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Update on unemployment figures

 

Read Paul Carbert's column as published in the Northern Echo.

The latest set of employment statistics highlighted the enormous progress that has been made in reducing unemployment in the North East. The unemployment rate has halved over the past three years, and the number of people in work is at near record levels.

An improving picture of employment across the country means that competition for skilled workers is increasing, and wages are now rising above inflation. A recent Chamber survey found that almost half of our members had struggled to recruit workers with the right skills in the past 12 months; and the Employer Skills Survey 2017, carried out by the Department for Education, reported that a quarter of vacancies in the North East were hard-to-fill because applicants lacked relevant skills, qualifications or experience.

When I have spoken to recruiters and HR Managers in businesses facing skills shortages, they are increasing their efforts to engage with young people before they leave education, and widen the pool of talent they have traditionally recruited from. Many of these companies offer apprenticeships (including degree apprenticeships) to school leavers, fund bursaries for students, offer work experience, and engage with local schools on careers advice.

The issue of migration has been in the spotlight recently, as businesses push for clarity on the Government’s proposals for a post-Brexit migration policy. Levels of migration to the North East are lower than the national average, but our region is successful at attracting international students – almost 20,000 came to study at North East universities in the 2014/15 academic year.

The Migration Advisory Committee (MAC) was commissioned by the Government in August 2017 to assess the impact of international students in the UK. Their report, published last week, will now be considered by the Government.

Northumbria University pointed out in their submission to the MAC call for evidence that several of their full-time postgraduate courses would not be viable without international students. In addition to the tuition fee revenue generated, international students and their families spent £256 million with local shops and businesses in 2014/15, supporting over 2,000 full-time equivalent jobs in the North East alone.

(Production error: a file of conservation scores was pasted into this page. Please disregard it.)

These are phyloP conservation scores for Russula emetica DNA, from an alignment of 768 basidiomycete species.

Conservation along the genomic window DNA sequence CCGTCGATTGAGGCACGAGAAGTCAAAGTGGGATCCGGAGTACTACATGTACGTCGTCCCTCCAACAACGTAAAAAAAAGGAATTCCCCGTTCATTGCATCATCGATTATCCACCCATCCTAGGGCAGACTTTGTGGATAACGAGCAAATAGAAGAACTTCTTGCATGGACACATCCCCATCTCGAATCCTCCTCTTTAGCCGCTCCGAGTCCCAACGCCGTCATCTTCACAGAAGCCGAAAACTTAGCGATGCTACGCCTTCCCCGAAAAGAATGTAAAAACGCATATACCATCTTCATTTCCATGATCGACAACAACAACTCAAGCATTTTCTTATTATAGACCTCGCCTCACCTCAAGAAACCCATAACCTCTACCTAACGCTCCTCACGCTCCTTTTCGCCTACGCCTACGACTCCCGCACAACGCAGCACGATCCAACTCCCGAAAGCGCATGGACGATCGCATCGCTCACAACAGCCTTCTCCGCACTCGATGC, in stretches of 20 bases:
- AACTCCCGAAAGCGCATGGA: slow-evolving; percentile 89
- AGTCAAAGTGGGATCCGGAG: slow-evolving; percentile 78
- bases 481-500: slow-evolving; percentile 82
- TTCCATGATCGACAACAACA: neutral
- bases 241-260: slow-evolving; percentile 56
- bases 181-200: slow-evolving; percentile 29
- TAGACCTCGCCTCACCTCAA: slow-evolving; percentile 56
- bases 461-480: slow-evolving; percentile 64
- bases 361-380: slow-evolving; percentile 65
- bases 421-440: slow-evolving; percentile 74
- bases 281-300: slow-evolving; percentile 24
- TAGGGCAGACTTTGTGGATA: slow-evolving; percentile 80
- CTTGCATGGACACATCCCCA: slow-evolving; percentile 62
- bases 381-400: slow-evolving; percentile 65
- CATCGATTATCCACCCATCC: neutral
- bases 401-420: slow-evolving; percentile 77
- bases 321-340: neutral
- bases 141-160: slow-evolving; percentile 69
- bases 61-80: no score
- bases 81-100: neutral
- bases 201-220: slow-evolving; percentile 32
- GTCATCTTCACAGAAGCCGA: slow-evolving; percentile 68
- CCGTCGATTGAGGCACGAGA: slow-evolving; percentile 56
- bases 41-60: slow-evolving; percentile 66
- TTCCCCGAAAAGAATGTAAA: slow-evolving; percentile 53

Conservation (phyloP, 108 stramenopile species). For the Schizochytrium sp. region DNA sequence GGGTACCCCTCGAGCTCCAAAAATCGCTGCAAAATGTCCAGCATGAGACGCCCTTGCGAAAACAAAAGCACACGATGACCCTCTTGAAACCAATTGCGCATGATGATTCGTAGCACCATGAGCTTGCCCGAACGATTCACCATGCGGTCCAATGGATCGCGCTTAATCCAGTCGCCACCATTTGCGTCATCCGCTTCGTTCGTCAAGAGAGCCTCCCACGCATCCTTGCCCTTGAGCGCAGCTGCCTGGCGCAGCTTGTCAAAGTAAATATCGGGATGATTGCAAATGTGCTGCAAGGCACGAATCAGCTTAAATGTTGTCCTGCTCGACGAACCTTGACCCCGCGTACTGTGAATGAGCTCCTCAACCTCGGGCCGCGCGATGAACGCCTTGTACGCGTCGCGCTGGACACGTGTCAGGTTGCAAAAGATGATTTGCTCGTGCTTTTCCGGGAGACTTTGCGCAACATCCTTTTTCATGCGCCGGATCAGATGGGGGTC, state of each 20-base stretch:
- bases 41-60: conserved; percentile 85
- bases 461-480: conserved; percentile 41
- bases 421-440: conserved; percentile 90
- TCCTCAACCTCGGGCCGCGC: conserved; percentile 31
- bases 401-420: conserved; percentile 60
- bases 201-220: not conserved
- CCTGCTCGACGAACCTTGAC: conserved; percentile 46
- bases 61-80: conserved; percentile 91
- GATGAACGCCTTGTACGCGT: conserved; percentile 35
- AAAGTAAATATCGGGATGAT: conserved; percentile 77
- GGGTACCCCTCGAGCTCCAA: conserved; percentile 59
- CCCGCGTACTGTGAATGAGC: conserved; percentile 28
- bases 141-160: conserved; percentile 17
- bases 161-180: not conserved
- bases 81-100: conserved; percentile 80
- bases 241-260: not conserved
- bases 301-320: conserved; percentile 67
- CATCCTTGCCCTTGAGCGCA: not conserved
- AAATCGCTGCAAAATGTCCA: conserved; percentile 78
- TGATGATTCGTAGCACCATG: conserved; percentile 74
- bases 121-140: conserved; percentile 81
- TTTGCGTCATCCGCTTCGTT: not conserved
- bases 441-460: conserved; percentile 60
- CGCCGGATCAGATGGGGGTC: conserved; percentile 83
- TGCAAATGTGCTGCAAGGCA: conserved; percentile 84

The connections made by international students during their time in the region, and the role played by these students as ambassadors for the North East when they return home, helps to support our status as a net exporting region. A study commissioned by the former Department for Business, Innovation and Skills of international graduates found that 90% of respondents said that their perception of the UK had improved as a result of studying here.

Much of the coverage of the MAC report has focused on the recommendation not to remove international students from the net migration statistics, which has been criticised by the HE sector. The MAC point out that this would be difficult to achieve, and would probably not make a lot of difference to the total in the long term. The real debate, and the cause of concern for universities and graduate employers, is whether the Government should have a target to reduce net migration to the tens of thousands.

The MAC recommended that the HE sector and Government continue to work together to grow the number of international students, and introduce new flexibilities to the visa rules to allow international students to work after graduation.

Public opinion appears to support these changes, as a poll by ComRes in 2016 found that 70% of the British public believe that when they graduate, international students should have the opportunity to work in the UK and contribute to the economy.

Our members want to ensure that the North East has a globally competitive offer to international students who make such an important contribution to our local economy and to the skills businesses need to trade and win orders around the world. We hope that the Government will act on the MAC recommendations, and consider the proposals made by Universities UK to introduce a new Global Graduate Talent Visa.